Egan cites the 16th century scholastic Francisco Suarez as the most prominent exponent of the retributive construal:
Suarez maintains that when a soul passes into eternity bearing upon it the guilt of unrepented venial sin, the ‘remains’ of mortal sins forgiven but not altogether purged, and imperfect or evil inclinations due to past sins, all these are completely obliterated by the act of divine love which that soul immediately elicits. Nothing remains except the reatus poenae, the debt of justice. (pp. 26-17)
Here is the purpose of purgatorial suffering, according to Suarez and Louismet—to make satisfaction for the temporal penalty of sin. These sufferings do not purify or heal; they are purely expiatory. Though the lost souls of purgatory exist in a state of grace—they are saved and have been perfected in sanctity—they must still endure the just punishment of their sins. Only after proper reparation has been freely offered will they be admitted by God to the Beatific Vision.
If your exposure to constructions of purgatory has been limited to C. S. Lewis, Peter Kreeft, and post-Vatican II theologians, you may well be shaking your head at this point. I didn’t even know there was a satisfaction model of purgatory until I read Jerry Walls’s comparative analysis (Purgatory, chap. 3). Walls cites Fr Martin Jugie’s Purgatory and the Means to Avoid It as a modern example of the satisfaction model. So I ordered the book through interlibrary loan and quickly read through it.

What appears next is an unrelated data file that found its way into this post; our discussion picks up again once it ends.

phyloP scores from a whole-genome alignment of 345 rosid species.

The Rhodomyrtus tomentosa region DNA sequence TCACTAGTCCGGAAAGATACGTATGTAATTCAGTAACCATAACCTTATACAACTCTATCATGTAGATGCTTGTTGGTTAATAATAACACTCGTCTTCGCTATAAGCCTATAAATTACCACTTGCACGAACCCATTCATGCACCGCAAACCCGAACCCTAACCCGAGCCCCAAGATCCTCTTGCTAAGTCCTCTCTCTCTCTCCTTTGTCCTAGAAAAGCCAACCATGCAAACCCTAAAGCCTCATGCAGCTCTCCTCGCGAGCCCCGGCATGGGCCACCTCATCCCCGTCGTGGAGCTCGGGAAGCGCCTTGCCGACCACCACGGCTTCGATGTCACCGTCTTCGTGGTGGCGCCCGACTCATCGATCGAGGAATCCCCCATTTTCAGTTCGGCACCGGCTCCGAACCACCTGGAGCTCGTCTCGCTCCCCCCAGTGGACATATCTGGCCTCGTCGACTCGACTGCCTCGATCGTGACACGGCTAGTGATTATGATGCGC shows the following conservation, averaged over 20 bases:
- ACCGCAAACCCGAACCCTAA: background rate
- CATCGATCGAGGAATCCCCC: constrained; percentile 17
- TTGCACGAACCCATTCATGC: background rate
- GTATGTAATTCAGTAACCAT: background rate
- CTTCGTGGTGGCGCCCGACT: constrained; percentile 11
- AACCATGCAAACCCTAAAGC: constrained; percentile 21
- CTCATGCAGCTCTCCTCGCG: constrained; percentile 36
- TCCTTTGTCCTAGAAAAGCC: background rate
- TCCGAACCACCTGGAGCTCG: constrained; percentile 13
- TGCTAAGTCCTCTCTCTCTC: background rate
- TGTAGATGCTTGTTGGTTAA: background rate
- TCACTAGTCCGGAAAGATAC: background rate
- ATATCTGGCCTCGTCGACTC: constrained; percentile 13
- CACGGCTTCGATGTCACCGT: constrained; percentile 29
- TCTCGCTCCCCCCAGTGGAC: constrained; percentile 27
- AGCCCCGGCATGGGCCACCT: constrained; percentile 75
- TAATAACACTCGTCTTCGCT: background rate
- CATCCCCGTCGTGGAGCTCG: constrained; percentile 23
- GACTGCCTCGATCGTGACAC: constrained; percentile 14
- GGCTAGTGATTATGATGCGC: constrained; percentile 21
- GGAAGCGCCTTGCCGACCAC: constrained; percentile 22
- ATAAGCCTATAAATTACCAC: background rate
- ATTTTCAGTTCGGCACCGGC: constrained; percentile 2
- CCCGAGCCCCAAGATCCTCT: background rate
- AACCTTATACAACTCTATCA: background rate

Jugie begins with the Catholic Church’s magisterial teaching on the particular judgment. At the moment of death, the eternal destiny of the individual person is definitively decided: if the soul is entirely free of mortal and venial sin, having made sufficient penance for sins committed after baptism, it is immediately admitted to the Beatific Vision; if the soul is constituted in a state of enmity with God, it is condemned to eternal perdition; if the soul dies in a “state of grace and amity with God, but is as yet unworthy to be admitted to the Beatific Vision—either because of venial sin unrepented, or the lack of sufficient penance for both mortal and venial sins, or both—it must pass some time, long or short according to the amount of its debt, in an intermediate state between the state of beatitude and that of damnation” (p. 2).
Jugie thus identifies two reasons for admission to purgatory—inadequate repentance for specific venial sins and insufficient expiation for the temporal punishment of sins (or some combination of the two). The mention of inadequate repentance might seem to admit into purgatory a dimension of penitential process, but Jugie quickly scuttles this possibility. Brought into the presence of God, the soul immediately “strains towards Him with ardour and hates intensely all that displease Him” (p. 4). This perfect contrition eradicates all disordered dispositions and wipes out the guilt for venial sin. “It follows from all this,” Jugie goes on to explain,
that the principal—one might even say the unique—reason for the existence of Purgatory, is the temporary punishment due to sins committed after Baptism, since neither venial sin nor vicious inclination survives the first instant that follows death. Immediately on its entering Purgatory, the soul is perfectly holy, perfectly turned towards God, filled with the purest love. It has no means of bettering itself nor of progressing in virtue. That would be an impossibility after death, and it must suffer for love the just punishment, which its sins have merited. (p. 5)
So while it is not inaccurate to speak of the purgatorial state as purgatorial—it does, after all, accomplish the sanctifying transformation of the believer—it is best to focus on its expiatory function: